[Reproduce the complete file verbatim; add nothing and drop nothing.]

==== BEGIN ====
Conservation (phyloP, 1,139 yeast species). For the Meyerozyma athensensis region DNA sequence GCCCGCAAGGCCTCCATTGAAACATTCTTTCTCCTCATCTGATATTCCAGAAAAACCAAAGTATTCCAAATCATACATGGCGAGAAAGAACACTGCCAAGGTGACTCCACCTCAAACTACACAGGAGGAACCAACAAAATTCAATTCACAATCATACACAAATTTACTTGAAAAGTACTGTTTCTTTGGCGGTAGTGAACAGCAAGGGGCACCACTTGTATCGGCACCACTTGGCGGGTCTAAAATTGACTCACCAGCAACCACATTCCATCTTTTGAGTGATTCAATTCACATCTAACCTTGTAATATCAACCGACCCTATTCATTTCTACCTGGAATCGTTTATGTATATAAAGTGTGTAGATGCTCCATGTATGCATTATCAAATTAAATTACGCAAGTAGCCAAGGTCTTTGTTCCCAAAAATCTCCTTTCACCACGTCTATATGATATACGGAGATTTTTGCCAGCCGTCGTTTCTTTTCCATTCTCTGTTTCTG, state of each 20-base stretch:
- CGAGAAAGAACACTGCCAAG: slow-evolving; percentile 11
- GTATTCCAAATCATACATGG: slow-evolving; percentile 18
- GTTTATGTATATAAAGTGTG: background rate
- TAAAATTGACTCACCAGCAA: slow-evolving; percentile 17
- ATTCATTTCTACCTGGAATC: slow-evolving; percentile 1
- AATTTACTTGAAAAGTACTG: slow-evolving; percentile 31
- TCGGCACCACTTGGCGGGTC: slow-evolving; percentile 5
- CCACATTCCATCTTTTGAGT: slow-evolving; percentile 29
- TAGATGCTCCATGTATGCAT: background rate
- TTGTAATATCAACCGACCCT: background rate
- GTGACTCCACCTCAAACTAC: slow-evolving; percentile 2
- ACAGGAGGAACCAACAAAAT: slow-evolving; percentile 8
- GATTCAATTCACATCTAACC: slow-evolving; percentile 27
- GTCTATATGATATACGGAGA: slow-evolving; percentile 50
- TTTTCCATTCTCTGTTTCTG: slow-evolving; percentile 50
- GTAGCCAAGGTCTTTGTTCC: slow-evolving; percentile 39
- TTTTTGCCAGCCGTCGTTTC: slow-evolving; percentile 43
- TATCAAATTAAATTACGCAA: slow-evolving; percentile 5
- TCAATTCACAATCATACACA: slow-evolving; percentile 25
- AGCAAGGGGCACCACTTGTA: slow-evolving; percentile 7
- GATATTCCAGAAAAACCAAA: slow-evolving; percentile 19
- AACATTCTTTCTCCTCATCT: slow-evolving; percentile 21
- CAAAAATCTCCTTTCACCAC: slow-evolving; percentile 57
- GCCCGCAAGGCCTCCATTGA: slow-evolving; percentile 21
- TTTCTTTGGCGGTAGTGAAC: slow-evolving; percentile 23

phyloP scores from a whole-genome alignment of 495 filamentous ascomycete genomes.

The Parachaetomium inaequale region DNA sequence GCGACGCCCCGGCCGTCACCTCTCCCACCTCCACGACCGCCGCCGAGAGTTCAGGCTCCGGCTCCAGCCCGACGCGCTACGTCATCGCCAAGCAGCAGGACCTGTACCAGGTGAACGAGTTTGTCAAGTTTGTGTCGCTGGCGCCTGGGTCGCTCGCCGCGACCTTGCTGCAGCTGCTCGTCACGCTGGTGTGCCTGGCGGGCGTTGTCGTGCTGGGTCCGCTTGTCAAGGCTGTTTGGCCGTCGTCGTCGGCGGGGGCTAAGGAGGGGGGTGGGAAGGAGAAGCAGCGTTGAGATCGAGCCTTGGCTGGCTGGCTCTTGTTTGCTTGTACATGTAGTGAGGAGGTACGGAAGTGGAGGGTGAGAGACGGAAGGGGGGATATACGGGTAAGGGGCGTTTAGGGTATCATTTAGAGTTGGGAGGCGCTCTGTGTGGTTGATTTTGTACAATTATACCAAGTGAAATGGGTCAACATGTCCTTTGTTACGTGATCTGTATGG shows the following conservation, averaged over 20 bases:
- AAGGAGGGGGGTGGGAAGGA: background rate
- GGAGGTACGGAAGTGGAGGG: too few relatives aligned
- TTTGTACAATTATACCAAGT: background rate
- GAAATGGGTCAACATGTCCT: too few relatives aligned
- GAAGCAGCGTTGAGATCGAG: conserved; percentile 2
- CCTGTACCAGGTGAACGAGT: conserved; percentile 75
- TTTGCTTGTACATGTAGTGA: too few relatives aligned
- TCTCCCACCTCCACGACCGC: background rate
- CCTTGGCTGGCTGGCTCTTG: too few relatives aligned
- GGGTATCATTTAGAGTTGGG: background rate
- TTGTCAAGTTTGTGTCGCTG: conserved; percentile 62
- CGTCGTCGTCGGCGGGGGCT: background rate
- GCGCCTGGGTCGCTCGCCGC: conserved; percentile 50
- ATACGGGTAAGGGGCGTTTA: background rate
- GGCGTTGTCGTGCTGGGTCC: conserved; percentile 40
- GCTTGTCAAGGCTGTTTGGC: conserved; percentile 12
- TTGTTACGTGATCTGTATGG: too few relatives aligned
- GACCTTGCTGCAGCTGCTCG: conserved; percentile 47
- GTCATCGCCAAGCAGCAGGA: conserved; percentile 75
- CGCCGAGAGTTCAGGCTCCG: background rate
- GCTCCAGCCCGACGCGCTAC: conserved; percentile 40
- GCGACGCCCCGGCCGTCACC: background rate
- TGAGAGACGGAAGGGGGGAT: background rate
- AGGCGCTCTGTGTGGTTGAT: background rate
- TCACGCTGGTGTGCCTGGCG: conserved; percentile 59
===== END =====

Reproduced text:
Conservation (phyloP, 1,139 yeast species). For the Meyerozyma athensensis region DNA sequence GCCCGCAAGGCCTCCATTGAAACATTCTTTCTCCTCATCTGATATTCCAGAAAAACCAAAGTATTCCAAATCATACATGGCGAGAAAGAACACTGCCAAGGTGACTCCACCTCAAACTACACAGGAGGAACCAACAAAATTCAATTCACAATCATACACAAATTTACTTGAAAAGTACTGTTTCTTTGGCGGTAGTGAACAGCAAGGGGCACCACTTGTATCGGCACCACTTGGCGGGTCTAAAATTGACTCACCAGCAACCACATTCCATCTTTTGAGTGATTCAATTCACATCTAACCTTGTAATATCAACCGACCCTATTCATTTCTACCTGGAATCGTTTATGTATATAAAGTGTGTAGATGCTCCATGTATGCATTATCAAATTAAATTACGCAAGTAGCCAAGGTCTTTGTTCCCAAAAATCTCCTTTCACCACGTCTATATGATATACGGAGATTTTTGCCAGCCGTCGTTTCTTTTCCATTCTCTGTTTCTG, state of each 20-base stretch:
- CGAGAAAGAACACTGCCAAG: slow-evolving; percentile 11
- GTATTCCAAATCATACATGG: slow-evolving; percentile 18
- GTTTATGTATATAAAGTGTG: background rate
- TAAAATTGACTCACCAGCAA: slow-evolving; percentile 17
- ATTCATTTCTACCTGGAATC: slow-evolving; percentile 1
- AATTTACTTGAAAAGTACTG: slow-evolving; percentile 31
- TCGGCACCACTTGGCGGGTC: slow-evolving; percentile 5
- CCACATTCCATCTTTTGAGT: slow-evolving; percentile 29
- TAGATGCTCCATGTATGCAT: background rate
- TTGTAATATCAACCGACCCT: background rate
- GTGACTCCACCTCAAACTAC: slow-evolving; percentile 2
- ACAGGAGGAACCAACAAAAT: slow-evolving; percentile 8
- GATTCAATTCACATCTAACC: slow-evolving; percentile 27
- GTCTATATGATATACGGAGA: slow-evolving; percentile 50
- TTTTCCATTCTCTGTTTCTG: slow-evolving; percentile 50
- GTAGCCAAGGTCTTTGTTCC: slow-evolving; percentile 39
- TTTTTGCCAGCCGTCGTTTC: slow-evolving; percentile 43
- TATCAAATTAAATTACGCAA: slow-evolving; percentile 5
- TCAATTCACAATCATACACA: slow-evolving; percentile 25
- AGCAAGGGGCACCACTTGTA: slow-evolving; percentile 7
- GATATTCCAGAAAAACCAAA: slow-evolving; percentile 19
- AACATTCTTTCTCCTCATCT: slow-evolving; percentile 21
- CAAAAATCTCCTTTCACCAC: slow-evolving; percentile 57
- GCCCGCAAGGCCTCCATTGA: slow-evolving; percentile 21
- TTTCTTTGGCGGTAGTGAAC: slow-evolving; percentile 23

phyloP scores from a whole-genome alignment of 495 filamentous ascomycete genomes.

The Parachaetomium inaequale region DNA sequence GCGACGCCCCGGCCGTCACCTCTCCCACCTCCACGACCGCCGCCGAGAGTTCAGGCTCCGGCTCCAGCCCGACGCGCTACGTCATCGCCAAGCAGCAGGACCTGTACCAGGTGAACGAGTTTGTCAAGTTTGTGTCGCTGGCGCCTGGGTCGCTCGCCGCGACCTTGCTGCAGCTGCTCGTCACGCTGGTGTGCCTGGCGGGCGTTGTCGTGCTGGGTCCGCTTGTCAAGGCTGTTTGGCCGTCGTCGTCGGCGGGGGCTAAGGAGGGGGGTGGGAAGGAGAAGCAGCGTTGAGATCGAGCCTTGGCTGGCTGGCTCTTGTTTGCTTGTACATGTAGTGAGGAGGTACGGAAGTGGAGGGTGAGAGACGGAAGGGGGGATATACGGGTAAGGGGCGTTTAGGGTATCATTTAGAGTTGGGAGGCGCTCTGTGTGGTTGATTTTGTACAATTATACCAAGTGAAATGGGTCAACATGTCCTTTGTTACGTGATCTGTATGG shows the following conservation, averaged over 20 bases:
- AAGGAGGGGGGTGGGAAGGA: background rate
- GGAGGTACGGAAGTGGAGGG: too few relatives aligned
- TTTGTACAATTATACCAAGT: background rate
- GAAATGGGTCAACATGTCCT: too few relatives aligned
- GAAGCAGCGTTGAGATCGAG: conserved; percentile 2
- CCTGTACCAGGTGAACGAGT: conserved; percentile 75
- TTTGCTTGTACATGTAGTGA: too few relatives aligned
- TCTCCCACCTCCACGACCGC: background rate
- CCTTGGCTGGCTGGCTCTTG: too few relatives aligned
- GGGTATCATTTAGAGTTGGG: background rate
- TTGTCAAGTTTGTGTCGCTG: conserved; percentile 62
- CGTCGTCGTCGGCGGGGGCT: background rate
- GCGCCTGGGTCGCTCGCCGC: conserved; percentile 50
- ATACGGGTAAGGGGCGTTTA: background rate
- GGCGTTGTCGTGCTGGGTCC: conserved; percentile 40
- GCTTGTCAAGGCTGTTTGGC: conserved; percentile 12
- TTGTTACGTGATCTGTATGG: too few relatives aligned
- GACCTTGCTGCAGCTGCTCG: conserved; percentile 47
- GTCATCGCCAAGCAGCAGGA: conserved; percentile 75
- CGCCGAGAGTTCAGGCTCCG: background rate
- GCTCCAGCCCGACGCGCTAC: conserved; percentile 40
- GCGACGCCCCGGCCGTCACC: background rate
- TGAGAGACGGAAGGGGGGAT: background rate
- AGGCGCTCTGTGTGGTTGAT: background rate
- TCACGCTGGTGTGCCTGGCG: conserved; percentile 59